Intended for healthcare professionals

Feature General Election 2019

Purdah rules shouldn’t stop NHS doctors speaking out

BMJ 2019; 367 doi: (Published 27 November 2019) Cite this as: BMJ 2019;367:l6679
  1. Ingrid Torjesen
  1. journalist, London
  1. Ingrid_torjesen{at}

Voters want to know what healthcare professionals think of policy proposals, says Ingrid Torjesen, and there’s nothing to stop them expressing personal views

Some NHS trusts have been accused of overzealously applying the “purdah” rules that aim to ensure the political neutrality of government and public organisations ahead of elections. Some have barred NHS staff from expressing their own personal political views on social media.1

Alastair McLellan, editor of the Health Service Journal, tweeted that an NHS source had “been told not to ‘like’ tweets because of purdah.”2 The Guardian reported several examples, including the Scottish ambulance service, whose staff had been told, “If you mention that you work for the Scottish ambulance service on your personal social media channels, you cannot get involved in any online activity, debate or discussion which is political in nature.”1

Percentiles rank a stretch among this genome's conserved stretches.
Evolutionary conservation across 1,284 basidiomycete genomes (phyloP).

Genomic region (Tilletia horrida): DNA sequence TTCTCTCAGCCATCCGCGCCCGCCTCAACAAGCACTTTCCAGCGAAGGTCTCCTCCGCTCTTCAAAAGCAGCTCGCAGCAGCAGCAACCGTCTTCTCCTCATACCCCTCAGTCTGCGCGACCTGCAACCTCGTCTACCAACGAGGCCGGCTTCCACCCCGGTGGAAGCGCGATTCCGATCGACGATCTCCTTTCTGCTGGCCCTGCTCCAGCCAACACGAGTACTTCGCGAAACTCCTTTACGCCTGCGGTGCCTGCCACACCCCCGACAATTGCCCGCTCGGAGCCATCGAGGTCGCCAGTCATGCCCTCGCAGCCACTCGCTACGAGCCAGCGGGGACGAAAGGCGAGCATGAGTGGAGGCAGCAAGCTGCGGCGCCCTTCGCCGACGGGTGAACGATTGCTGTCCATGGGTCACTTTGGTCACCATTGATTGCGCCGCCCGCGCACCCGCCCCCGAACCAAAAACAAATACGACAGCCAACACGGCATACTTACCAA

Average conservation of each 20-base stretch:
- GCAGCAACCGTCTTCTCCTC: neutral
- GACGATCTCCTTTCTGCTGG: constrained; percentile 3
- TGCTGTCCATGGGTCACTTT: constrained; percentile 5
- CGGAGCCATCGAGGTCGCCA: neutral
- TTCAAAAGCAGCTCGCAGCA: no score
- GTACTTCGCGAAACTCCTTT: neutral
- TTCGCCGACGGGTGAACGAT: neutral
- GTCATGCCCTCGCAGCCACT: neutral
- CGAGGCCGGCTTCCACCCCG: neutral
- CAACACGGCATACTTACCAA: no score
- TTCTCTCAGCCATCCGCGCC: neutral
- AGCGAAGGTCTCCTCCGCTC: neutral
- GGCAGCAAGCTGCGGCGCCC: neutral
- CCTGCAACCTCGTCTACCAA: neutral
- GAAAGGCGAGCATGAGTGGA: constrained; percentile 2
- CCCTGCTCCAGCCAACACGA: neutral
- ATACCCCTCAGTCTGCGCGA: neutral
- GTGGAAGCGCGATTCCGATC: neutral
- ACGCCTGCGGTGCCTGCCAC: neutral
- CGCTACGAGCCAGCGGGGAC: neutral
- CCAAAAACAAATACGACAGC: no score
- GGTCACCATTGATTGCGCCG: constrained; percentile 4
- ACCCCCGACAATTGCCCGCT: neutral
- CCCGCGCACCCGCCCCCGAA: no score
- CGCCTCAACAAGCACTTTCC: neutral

During purdah, between an election announcement and polling day, government departments, civil servants, and public bodies are restricted from doing anything that could be seen to affect the result of the …

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